• Thuany Klososki Piccolo Universidade do Oeste de Santa Catarina - Unoesc
  • Daiane Garcia Masson
  • Cristiane Brum dos Santos



In terms of mobility rights’ violation, the attention of international organizations and the academic researches often turns to immigration. This is because the severe humanitarian crisis installed by the complex dynamics of migration experienced by European countries – as host countries - and countries like Syria – from where migrants flee.

Despite this significant problem, another type of displacement must become part of the agenda for discussion and the scope of protection and performance of States and international human rights organizations. The social and economic vulnerability of millions of internally displaced persons (IDPs) around the world that live like hostages in their own country, forced to leave their homes and even their cities by the actions of armed groups, reveals itself as subject little known considering that studies in national and foreign doctrine are rare about it.

In this research, the vague international protection becomes relevant factor due to the IDPs’ categorization as “refugee like situation” and the inertia of the States in the enforcement of minimum social rights to these people, particularly regarding the protection of social right to housing. Unable to confront and put an end to the armed conflict, the States fail for being omitted in human rights’ violation and for the absence of public policies to IDPs, subjecting them to severe social and economic vulnerability.

The problem’s extension can be explained by the displacements of people observed in Colombia, especially from the 70s, with the emergence of Colombian militias that hide on the countryside. Since then, Colombia has been leading the ranking of IDPs for more than six decades with about six million desplazados until being overtaken by Syria in 2011.

The extreme vulnerability of Colombians desplazados subjects them to extreme poverty and impedes the benefit of the adequate right to housing, guaranteed at the constitutional level. In terms of fundamental rights, it can be said that there is a total violation scenario of any moral value of human beings and because of it, this study aims to contribute to the reflection and to the socio-political practice for the non-violation of IDPs fundamental rights, addressing the specific and multifaceted problem of the Colombian context, especially in the realization of the social right to housing.


The research follows the deductive method and corresponds to the bibliographic type, in which books, scientific articles and international documents, such as the United Nations reports and international treaties will be reviewed. The theme approach requires an understanding of the basic aspects of fundamental and social rights, focusing on the right to housing, the social, political and historical context of the armed conflict and its own internal displacement, the role of international humanitarian law, besides documents related to the theme and the most important principle that rules fundamental rights and guarantees: the human dignity.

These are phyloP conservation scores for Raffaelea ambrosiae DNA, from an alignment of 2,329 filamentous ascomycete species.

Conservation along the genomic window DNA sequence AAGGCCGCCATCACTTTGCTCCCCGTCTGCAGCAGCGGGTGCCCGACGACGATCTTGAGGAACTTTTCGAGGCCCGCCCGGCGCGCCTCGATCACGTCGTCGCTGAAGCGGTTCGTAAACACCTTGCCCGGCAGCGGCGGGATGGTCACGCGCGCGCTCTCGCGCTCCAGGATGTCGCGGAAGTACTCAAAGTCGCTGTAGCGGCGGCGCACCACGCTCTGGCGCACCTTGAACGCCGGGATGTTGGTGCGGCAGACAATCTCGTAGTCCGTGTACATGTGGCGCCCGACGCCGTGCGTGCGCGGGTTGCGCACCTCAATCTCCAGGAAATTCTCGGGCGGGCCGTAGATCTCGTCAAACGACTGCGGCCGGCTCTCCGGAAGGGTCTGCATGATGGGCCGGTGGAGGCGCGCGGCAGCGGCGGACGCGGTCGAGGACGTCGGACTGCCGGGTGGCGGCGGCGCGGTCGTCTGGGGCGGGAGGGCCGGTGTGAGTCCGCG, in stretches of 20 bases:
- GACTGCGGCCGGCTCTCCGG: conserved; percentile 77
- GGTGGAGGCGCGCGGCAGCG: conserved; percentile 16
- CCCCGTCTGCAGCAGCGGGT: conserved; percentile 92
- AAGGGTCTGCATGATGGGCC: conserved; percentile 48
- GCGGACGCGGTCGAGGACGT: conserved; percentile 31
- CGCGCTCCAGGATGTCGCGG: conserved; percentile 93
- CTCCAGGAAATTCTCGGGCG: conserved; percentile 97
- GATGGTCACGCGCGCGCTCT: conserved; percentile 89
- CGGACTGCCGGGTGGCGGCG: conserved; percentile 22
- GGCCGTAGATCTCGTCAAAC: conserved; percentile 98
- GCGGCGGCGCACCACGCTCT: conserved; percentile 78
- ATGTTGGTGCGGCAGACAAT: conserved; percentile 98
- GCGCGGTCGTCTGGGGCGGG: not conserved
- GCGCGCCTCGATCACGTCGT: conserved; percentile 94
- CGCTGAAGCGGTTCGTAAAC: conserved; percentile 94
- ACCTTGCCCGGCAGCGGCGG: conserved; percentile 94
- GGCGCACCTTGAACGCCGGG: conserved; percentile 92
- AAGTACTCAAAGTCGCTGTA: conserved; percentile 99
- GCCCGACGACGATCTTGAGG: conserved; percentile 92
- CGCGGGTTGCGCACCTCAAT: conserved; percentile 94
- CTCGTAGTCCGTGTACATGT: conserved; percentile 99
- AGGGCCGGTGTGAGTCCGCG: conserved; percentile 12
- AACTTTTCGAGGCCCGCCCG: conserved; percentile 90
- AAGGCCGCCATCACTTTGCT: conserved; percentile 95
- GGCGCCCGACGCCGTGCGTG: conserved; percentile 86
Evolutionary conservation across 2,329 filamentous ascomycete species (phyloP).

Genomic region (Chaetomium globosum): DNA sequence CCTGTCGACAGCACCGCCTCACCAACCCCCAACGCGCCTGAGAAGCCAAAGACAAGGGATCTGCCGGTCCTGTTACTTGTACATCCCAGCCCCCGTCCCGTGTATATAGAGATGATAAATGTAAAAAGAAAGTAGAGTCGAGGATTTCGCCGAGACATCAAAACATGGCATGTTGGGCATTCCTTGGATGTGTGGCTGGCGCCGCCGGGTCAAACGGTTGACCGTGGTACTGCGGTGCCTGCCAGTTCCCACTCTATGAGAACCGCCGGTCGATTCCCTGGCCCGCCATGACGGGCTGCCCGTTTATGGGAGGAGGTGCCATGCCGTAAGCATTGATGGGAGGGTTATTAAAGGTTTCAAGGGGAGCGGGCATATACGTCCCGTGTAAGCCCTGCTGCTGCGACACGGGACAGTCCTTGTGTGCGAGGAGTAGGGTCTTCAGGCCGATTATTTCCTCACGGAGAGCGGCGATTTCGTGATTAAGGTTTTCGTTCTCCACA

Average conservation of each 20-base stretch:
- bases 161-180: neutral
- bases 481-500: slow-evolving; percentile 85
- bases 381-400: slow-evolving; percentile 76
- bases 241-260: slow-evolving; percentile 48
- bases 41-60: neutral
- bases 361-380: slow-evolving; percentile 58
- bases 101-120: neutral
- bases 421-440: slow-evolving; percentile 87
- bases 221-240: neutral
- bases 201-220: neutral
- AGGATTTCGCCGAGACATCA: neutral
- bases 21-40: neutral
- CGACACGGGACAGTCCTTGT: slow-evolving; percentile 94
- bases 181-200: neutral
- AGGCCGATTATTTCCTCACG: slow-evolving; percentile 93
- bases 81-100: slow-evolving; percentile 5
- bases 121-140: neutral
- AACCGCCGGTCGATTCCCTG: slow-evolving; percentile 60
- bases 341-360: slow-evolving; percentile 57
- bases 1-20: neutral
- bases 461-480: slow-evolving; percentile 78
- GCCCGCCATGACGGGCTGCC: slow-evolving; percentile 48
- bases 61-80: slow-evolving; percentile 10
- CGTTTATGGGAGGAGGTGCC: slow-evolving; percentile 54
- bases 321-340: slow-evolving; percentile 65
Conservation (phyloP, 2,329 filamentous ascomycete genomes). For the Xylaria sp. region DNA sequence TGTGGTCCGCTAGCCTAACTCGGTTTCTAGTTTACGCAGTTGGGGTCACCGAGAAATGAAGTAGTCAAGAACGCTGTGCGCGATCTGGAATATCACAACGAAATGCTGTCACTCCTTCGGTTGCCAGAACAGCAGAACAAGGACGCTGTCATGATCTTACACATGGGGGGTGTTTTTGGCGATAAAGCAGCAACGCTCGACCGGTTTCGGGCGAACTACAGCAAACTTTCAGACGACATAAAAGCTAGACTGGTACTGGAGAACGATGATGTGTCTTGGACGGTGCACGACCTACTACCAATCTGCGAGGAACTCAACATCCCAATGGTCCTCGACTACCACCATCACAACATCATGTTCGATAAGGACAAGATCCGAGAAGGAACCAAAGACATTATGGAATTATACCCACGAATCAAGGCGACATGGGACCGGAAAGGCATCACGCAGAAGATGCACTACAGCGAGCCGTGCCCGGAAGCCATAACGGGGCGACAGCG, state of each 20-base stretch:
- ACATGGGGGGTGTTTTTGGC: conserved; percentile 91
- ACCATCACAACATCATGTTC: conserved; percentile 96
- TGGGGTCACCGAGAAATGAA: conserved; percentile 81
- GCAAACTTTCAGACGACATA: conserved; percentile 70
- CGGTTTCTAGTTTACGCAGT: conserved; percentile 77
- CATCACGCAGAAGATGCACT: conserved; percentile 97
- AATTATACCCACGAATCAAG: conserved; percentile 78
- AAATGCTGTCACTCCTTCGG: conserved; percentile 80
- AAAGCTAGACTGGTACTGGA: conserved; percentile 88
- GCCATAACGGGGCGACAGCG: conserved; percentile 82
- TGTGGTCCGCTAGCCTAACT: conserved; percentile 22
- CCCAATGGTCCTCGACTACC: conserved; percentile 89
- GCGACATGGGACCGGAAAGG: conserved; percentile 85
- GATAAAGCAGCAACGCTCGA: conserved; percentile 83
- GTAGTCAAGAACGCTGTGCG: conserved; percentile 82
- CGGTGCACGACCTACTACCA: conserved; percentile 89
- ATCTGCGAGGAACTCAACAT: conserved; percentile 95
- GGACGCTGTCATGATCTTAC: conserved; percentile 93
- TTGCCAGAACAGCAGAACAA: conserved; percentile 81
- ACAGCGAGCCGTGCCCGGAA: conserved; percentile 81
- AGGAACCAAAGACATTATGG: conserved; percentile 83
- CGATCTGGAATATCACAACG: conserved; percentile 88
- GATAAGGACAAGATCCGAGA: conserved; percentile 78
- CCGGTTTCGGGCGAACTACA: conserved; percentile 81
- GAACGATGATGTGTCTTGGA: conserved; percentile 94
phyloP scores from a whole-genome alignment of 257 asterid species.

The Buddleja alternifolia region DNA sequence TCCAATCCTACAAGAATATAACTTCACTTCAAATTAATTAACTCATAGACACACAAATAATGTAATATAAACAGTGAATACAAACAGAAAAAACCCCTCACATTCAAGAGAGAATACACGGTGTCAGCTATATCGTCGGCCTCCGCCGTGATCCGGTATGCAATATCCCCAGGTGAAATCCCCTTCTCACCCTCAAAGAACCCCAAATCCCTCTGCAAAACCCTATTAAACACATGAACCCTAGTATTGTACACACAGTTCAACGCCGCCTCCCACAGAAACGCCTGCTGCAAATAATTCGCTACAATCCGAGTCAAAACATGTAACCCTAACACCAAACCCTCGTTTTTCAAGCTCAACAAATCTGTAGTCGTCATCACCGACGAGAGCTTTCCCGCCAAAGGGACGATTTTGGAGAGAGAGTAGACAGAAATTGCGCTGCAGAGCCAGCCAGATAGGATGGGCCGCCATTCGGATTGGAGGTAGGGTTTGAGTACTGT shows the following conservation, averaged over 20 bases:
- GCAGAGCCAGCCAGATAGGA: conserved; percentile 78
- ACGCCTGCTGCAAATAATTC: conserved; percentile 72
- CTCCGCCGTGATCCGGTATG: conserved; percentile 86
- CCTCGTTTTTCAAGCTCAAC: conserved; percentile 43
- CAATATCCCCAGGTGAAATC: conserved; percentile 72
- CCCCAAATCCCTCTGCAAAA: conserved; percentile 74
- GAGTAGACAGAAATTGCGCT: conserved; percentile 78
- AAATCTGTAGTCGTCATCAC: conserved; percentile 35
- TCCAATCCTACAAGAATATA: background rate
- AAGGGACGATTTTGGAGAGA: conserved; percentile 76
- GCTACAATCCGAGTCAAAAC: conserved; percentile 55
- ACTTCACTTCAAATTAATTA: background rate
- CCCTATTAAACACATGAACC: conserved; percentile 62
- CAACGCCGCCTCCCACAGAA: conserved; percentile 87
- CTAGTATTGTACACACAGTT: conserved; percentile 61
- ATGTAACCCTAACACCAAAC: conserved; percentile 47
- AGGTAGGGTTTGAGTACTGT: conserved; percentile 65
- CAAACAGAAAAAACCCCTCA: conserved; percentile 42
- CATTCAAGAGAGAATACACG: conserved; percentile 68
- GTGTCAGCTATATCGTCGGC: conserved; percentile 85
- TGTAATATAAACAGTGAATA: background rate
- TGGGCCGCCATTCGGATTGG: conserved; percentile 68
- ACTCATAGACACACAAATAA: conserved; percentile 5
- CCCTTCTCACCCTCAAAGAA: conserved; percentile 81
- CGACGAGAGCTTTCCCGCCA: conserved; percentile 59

According to recent data from the Norwegian Refugee Council (2015, p. 7), by the end of 2014 the number of IDPs increased to about thirty-eight million in more than forty countries of the African, American, European and Asian continent. The report demonstrates that Syria, Colombia, Iraq, Sudan and the Democratic Republic of Congo (DRC) have the higher rates of displacement, from seven to two million people, in descending order.

Oliveira (2004, p. 75) points out that there are various definitions of IDPs however these are not fully accepted by the (few) researchers due to the breadth of the term, which allows the inclusion of other groups than those displaced, and also because there is no difference between the treatment of displacement caused by violence or by natural causes. The most widely used definition, therefore, is provided by the Guiding Principles on Internal Displacement (1998) and proposed by the Special Representative of the Secretary-General of the United Nations for Internally Displaced Persons: [...] IDPs are persons or groups of persons forced or obliged to flee or to leave their homes or places of habitual residence, in particular as a result of, or in order to avoid the effects of armed conflict, situations of generalized violence, human rights violations or human or natural disasters, and who have not crossed an internationally recognized border of a state.

In this sense, Oliveira (2004, p. 75) teaches that the main feature of IDPs consists in the fact that they remain within the borders of their country of origin, although they leave their homes. So, because of it, these individuals do not qualify neither as refugees nor as migrants, therefore it is required a specific legal category in international law.

Unlike Syria, that faces a declared and major civil war, Espinosa (2009, p. 1) affirms that Colombia is the scene of migratory crisis of IDPs since the 70s, especially due to the violent actions of guerrilla movements, like the Revolutionary Armed Forces of Colombia (FARC). Colombia, which led the ranking of internal displacement for more than six decades, accounted about six million of IDPs by the end of 2014, according to the Norwegian Refugee Council (2015, p. 14).

Even being an extremely delicate issue, Viana (2009, p. 145) explains that the Colombian government only initiated measures to tackle it in the late 1990s with Law No. 387/1997, transferring to the State the responsibility on policy formulation and adoption of actions to support the population of desplazados. The first article of the law calls as desplazado every person forced - through violence - to leave his residence or usual economic activity and migrate within the national territory as consequence of internal armed conflict, geostrategic territories dispute, areas to practice extensive farming and commercial agriculture, among other reasons.